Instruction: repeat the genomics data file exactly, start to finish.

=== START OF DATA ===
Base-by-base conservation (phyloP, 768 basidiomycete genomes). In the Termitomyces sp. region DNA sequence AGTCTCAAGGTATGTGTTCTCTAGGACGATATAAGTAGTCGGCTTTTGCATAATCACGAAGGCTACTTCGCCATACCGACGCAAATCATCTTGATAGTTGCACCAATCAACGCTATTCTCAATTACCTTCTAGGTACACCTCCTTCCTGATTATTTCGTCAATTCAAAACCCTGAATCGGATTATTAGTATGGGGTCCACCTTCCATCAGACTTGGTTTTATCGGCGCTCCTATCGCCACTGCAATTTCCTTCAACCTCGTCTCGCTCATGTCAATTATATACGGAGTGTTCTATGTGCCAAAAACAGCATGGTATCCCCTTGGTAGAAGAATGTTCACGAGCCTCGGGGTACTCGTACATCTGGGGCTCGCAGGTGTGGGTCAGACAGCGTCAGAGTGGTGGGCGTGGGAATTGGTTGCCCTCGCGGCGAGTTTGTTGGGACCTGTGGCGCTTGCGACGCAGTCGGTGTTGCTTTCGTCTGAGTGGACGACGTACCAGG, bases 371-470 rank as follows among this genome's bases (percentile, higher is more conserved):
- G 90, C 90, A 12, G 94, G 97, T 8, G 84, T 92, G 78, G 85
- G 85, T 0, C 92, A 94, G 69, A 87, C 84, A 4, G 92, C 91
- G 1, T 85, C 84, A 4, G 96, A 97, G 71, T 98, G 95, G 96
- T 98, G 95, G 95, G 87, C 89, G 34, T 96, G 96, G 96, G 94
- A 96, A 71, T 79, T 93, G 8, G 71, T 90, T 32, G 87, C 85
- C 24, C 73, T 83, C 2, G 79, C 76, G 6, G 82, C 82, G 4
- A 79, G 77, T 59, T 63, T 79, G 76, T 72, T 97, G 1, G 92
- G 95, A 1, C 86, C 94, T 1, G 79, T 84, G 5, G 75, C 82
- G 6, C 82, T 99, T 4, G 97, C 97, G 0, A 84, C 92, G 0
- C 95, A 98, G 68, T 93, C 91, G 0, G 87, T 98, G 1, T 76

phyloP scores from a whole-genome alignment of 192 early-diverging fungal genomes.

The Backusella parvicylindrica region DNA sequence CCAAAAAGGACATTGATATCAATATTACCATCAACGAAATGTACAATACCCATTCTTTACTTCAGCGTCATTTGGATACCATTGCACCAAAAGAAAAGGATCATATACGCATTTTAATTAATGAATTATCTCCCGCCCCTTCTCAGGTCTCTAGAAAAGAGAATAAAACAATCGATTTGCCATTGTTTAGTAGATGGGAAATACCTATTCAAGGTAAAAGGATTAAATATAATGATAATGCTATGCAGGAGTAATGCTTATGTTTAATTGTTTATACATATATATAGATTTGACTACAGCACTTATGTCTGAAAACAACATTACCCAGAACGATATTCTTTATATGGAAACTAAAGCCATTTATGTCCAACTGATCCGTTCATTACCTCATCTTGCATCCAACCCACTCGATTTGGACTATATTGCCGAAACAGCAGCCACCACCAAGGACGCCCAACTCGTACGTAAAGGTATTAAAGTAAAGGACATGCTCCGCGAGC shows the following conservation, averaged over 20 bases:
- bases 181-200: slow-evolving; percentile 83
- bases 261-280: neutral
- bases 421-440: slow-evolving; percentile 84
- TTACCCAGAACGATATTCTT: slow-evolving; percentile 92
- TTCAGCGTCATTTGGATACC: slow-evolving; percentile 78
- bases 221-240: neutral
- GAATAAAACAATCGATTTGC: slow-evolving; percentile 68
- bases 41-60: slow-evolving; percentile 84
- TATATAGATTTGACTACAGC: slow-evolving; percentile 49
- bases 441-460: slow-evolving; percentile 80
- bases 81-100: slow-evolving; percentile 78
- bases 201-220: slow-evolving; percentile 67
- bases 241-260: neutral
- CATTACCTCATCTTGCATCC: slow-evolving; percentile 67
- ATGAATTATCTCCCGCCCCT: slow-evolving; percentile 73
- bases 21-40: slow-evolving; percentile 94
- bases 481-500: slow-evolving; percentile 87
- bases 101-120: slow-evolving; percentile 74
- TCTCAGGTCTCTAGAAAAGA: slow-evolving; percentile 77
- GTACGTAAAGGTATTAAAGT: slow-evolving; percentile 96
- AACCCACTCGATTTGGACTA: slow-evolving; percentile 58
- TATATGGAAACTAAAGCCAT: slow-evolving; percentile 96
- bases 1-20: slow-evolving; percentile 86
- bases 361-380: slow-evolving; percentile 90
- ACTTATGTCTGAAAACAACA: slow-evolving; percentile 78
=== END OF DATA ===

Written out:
Base-by-base conservation (phyloP, 768 basidiomycete genomes). In the Termitomyces sp. region DNA sequence AGTCTCAAGGTATGTGTTCTCTAGGACGATATAAGTAGTCGGCTTTTGCATAATCACGAAGGCTACTTCGCCATACCGACGCAAATCATCTTGATAGTTGCACCAATCAACGCTATTCTCAATTACCTTCTAGGTACACCTCCTTCCTGATTATTTCGTCAATTCAAAACCCTGAATCGGATTATTAGTATGGGGTCCACCTTCCATCAGACTTGGTTTTATCGGCGCTCCTATCGCCACTGCAATTTCCTTCAACCTCGTCTCGCTCATGTCAATTATATACGGAGTGTTCTATGTGCCAAAAACAGCATGGTATCCCCTTGGTAGAAGAATGTTCACGAGCCTCGGGGTACTCGTACATCTGGGGCTCGCAGGTGTGGGTCAGACAGCGTCAGAGTGGTGGGCGTGGGAATTGGTTGCCCTCGCGGCGAGTTTGTTGGGACCTGTGGCGCTTGCGACGCAGTCGGTGTTGCTTTCGTCTGAGTGGACGACGTACCAGG, bases 371-470 rank as follows among this genome's bases (percentile, higher is more conserved):
- G 90, C 90, A 12, G 94, G 97, T 8, G 84, T 92, G 78, G 85
- G 85, T 0, C 92, A 94, G 69, A 87, C 84, A 4, G 92, C 91
- G 1, T 85, C 84, A 4, G 96, A 97, G 71, T 98, G 95, G 96
- T 98, G 95, G 95, G 87, C 89, G 34, T 96, G 96, G 96, G 94
- A 96, A 71, T 79, T 93, G 8, G 71, T 90, T 32, G 87, C 85
- C 24, C 73, T 83, C 2, G 79, C 76, G 6, G 82, C 82, G 4
- A 79, G 77, T 59, T 63, T 79, G 76, T 72, T 97, G 1, G 92
- G 95, A 1, C 86, C 94, T 1, G 79, T 84, G 5, G 75, C 82
- G 6, C 82, T 99, T 4, G 97, C 97, G 0, A 84, C 92, G 0
- C 95, A 98, G 68, T 93, C 91, G 0, G 87, T 98, G 1, T 76

phyloP scores from a whole-genome alignment of 192 early-diverging fungal genomes.

The Backusella parvicylindrica region DNA sequence CCAAAAAGGACATTGATATCAATATTACCATCAACGAAATGTACAATACCCATTCTTTACTTCAGCGTCATTTGGATACCATTGCACCAAAAGAAAAGGATCATATACGCATTTTAATTAATGAATTATCTCCCGCCCCTTCTCAGGTCTCTAGAAAAGAGAATAAAACAATCGATTTGCCATTGTTTAGTAGATGGGAAATACCTATTCAAGGTAAAAGGATTAAATATAATGATAATGCTATGCAGGAGTAATGCTTATGTTTAATTGTTTATACATATATATAGATTTGACTACAGCACTTATGTCTGAAAACAACATTACCCAGAACGATATTCTTTATATGGAAACTAAAGCCATTTATGTCCAACTGATCCGTTCATTACCTCATCTTGCATCCAACCCACTCGATTTGGACTATATTGCCGAAACAGCAGCCACCACCAAGGACGCCCAACTCGTACGTAAAGGTATTAAAGTAAAGGACATGCTCCGCGAGC shows the following conservation, averaged over 20 bases:
- bases 181-200: slow-evolving; percentile 83
- bases 261-280: neutral
- bases 421-440: slow-evolving; percentile 84
- TTACCCAGAACGATATTCTT: slow-evolving; percentile 92
- TTCAGCGTCATTTGGATACC: slow-evolving; percentile 78
- bases 221-240: neutral
- GAATAAAACAATCGATTTGC: slow-evolving; percentile 68
- bases 41-60: slow-evolving; percentile 84
- TATATAGATTTGACTACAGC: slow-evolving; percentile 49
- bases 441-460: slow-evolving; percentile 80
- bases 81-100: slow-evolving; percentile 78
- bases 201-220: slow-evolving; percentile 67
- bases 241-260: neutral
- CATTACCTCATCTTGCATCC: slow-evolving; percentile 67
- ATGAATTATCTCCCGCCCCT: slow-evolving; percentile 73
- bases 21-40: slow-evolving; percentile 94
- bases 481-500: slow-evolving; percentile 87
- bases 101-120: slow-evolving; percentile 74
- TCTCAGGTCTCTAGAAAAGA: slow-evolving; percentile 77
- GTACGTAAAGGTATTAAAGT: slow-evolving; percentile 96
- AACCCACTCGATTTGGACTA: slow-evolving; percentile 58
- TATATGGAAACTAAAGCCAT: slow-evolving; percentile 96
- bases 1-20: slow-evolving; percentile 86
- bases 361-380: slow-evolving; percentile 90
- ACTTATGTCTGAAAACAACA: slow-evolving; percentile 78